The second solution is to council B to do what A does, namely to give up right away and find someone else. This however, does not take into account the sometimes enormous biological impossibility of such a wise suggestion. What should B do if he knows that whatever relationship he initiates, he would immediately quit should C come around. It seems dishonest to try to build a solid relationship with another while still “madly in love” with someone – were this even psychologically possible. B could certainly train himself to no longer like C, repeating to himself that she’s not that pretty, that her character does have its shadier patches and that she’s changed; but again that seems to be dishonest self-manipulation that in effect only really covers up the ‘problem’ without getting at the root of it: a mostly uncontrollable biologically-conditioned attraction. The only real solution is for B to wait until someone else fortuitously comes along and sweeps him off his feet. The tragedy remains in full force: B is left to sway in the winds of his emotional storm – waiting for a !@#$%ing butterfly to flap its wings somewhere down under.
The third solution (let us hope this one works) must somehow counteract the hopelessness of the emotional fate on which the last paragraph abruptly ended. How can one take the matter into one’s own hands and regain a modicum of control over oneself? I think the answer might well lie in a modified version of the first, untried solution. B must realize that if his emotional attraction is not to be changed, it can nevertheless be dealt with. This might sound like damage control (and perhaps it is), but it can also be a making-the-very-best-of-whatever-situation-one-is-in. If romance will always arrive unannounced, then so be it. We will find something else to do in the mean time, something that will prove durable and interesting enough to last a life-time, should no one at all come knocking in the end. I do not believe there is any specific activity that can be put forward as a good example; rather one must simply get into the habit of finding rewarding long-term activities, even if that activity is to spend one’s life trying to figure out how to solve the problem of our ever so unreliable emotional surprises.
September 19, 2006
Yesterday was a bit of a downer, all of those little happenings that added up to a decent serving of sadness. So, after a good night’s recovery, i decided to clean my life up a little bit and vacuumed my room, did my laundry and washed my sink out. I even hit on the idea of hanging my socks up by pairs rather than wait until they were dry to try and match them up.
Even though nothing really changed as far as the structure of my life is concerned, this little vicarious cleaning excerzise did help put me back into a good mood, one where my life seems more organized and thus manageable.
September 18, 2006
Goals are dangerous items in one’s ethical environment. They are at sometimes very important, necessary and beneficial. However, they can also be at times stifling and unproductive. A goal can provide meaning, but setting a goal for one’s life can be exhausting and is often downright impossible.
I have recently given up trying to set a goal for my life, and am the better for it. I used to always try to have a final goal in life, even if it constantly changed as the hours wore on. However, whenever my life suddenly changed enough that my current goal no longer matched up with my surroundings, i was thrown into existential angst until i could formulate a replacement goal.
September 18, 2006
It is important, i believe, to keep at least one day of the week free of one’s usual types of work. Not working does not seem to be so much the key to a successful ‘sunday’ as not doing the types of things you do during the week, or at least not having a fixed schedule of how much needs to get done. I have always, rather than forbid myself any work, simply let myself do whatever i felt like doing (even if it was doing whatever i had been doing the day before) – but always under the proviso that i didn’t have to, that i could stop at any point and that i needn’t finish. “It’s ok to not do anything because today’s Sunday” i will often explicitly remind myself.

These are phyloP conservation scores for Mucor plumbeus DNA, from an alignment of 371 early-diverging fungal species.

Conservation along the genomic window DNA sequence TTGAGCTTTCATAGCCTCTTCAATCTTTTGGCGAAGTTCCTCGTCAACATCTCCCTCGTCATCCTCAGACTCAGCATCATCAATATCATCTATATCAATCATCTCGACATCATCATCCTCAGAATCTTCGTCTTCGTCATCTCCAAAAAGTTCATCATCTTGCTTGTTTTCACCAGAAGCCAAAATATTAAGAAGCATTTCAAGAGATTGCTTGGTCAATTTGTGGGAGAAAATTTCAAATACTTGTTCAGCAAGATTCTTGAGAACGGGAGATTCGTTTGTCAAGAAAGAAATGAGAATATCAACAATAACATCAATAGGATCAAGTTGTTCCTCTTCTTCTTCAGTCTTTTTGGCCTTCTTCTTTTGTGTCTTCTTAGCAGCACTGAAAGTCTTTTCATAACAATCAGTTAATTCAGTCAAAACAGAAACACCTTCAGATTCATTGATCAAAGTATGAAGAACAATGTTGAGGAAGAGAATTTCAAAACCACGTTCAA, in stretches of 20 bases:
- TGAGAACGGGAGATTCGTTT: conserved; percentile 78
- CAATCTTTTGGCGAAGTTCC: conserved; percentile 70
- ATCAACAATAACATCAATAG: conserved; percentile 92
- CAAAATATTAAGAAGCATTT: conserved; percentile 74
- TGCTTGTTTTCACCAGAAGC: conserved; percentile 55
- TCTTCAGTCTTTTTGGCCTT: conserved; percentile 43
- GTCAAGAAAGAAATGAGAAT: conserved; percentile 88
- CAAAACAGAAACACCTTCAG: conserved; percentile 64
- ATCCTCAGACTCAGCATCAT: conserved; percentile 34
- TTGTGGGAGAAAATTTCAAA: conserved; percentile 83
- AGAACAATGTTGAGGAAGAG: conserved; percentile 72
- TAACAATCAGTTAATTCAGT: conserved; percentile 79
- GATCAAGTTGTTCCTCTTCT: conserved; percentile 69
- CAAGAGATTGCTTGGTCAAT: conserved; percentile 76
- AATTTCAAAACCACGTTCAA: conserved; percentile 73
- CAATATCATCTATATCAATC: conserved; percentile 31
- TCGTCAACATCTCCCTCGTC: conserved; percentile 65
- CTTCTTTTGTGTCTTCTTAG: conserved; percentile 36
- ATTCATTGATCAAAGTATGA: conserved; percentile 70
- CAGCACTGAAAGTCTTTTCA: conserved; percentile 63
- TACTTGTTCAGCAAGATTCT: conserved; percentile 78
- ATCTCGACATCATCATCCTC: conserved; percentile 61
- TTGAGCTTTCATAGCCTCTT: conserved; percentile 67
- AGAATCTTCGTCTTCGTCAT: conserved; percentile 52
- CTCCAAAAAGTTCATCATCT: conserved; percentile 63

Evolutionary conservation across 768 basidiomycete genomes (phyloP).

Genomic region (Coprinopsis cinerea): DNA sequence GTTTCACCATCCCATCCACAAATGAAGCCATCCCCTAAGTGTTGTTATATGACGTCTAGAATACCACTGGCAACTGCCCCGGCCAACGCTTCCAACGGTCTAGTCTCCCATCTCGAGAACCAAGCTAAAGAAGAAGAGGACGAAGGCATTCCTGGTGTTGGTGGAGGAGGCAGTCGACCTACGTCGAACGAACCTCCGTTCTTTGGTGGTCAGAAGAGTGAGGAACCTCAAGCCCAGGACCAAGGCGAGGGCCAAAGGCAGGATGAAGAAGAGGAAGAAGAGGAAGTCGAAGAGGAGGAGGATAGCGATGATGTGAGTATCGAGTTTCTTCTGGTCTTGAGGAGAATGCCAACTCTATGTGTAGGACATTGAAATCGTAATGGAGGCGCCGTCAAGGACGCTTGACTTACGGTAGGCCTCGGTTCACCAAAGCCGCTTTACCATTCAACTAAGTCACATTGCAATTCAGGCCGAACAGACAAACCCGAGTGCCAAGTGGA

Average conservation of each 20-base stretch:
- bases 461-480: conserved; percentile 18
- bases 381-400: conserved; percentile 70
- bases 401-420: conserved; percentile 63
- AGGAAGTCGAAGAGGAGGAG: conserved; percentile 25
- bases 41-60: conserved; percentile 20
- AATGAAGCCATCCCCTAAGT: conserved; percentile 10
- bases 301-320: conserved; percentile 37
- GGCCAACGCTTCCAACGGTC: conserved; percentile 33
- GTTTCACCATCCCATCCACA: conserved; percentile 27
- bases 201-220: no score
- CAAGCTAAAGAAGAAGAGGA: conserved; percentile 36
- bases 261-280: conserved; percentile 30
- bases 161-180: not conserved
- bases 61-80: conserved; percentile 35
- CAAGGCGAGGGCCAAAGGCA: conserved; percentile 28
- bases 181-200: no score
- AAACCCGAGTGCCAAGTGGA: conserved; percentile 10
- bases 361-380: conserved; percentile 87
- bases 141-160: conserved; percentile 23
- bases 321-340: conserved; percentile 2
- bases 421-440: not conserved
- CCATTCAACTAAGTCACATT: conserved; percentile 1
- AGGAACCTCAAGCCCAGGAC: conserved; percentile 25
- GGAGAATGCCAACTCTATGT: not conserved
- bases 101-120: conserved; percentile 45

This one day a week of non-stress (rather than ‘complete rest’ as the Old Testament requires) works both forwards and backwards, giving me the courage to work hard during the week because i can relax on sunday but also energizing me on sunday for the coming week, knowing that i will be well rested after today (sunday).
The benefits of a day of rest are well known. However, they are also easily forgotten, hence this post.
September 11, 2006
This philosophical diary keeping is helping me stay alive. (Today is a depressed day.) It has so far been able to minimize the strength of my depressed moods by reminding me that i can write about the fact of my being sad, which is a means of purging the mood itself. At times this new ethics simply serves to perform the function of a good listening friend. As an added feature, you cannot really encourage your feeling bad for yourself since you are constantly striving to write about yourself as if from someone else’s perspective: the vicious circle of self-pity is broken by the fact that you must generalize your case while attempting to formulate a solution and cannot therefore talk about your feelings so as to generate more such feelings; you must rather cooly reflect upon your feelings – which in turn cools your feelings down.
September 7, 2006
Yesterday i had a mild attack of depression, which i thought had left as i went to sleep. This morning it came back during tennis however – bringing my return serve to an all-time low. I seemed to be right at the edge of the depression and thought i could almost get myself to land on the better side, if only i wanted to. Of course, i didn’t have enough oomph to want to. Then towards the end, as brian and i switched back from playing games to just hitting the ball back and forth, i suddenly had enough fun at it, that i started to try – wanting to succeed. I think the solution was not generally deciding to be happy, but rather concentrating on the more definite task at hand, namely hitting the balls back into the court. I also started playing as hard as i could, which probably created just enough of an adrenaline rush to get me over the hump (or out of the hole).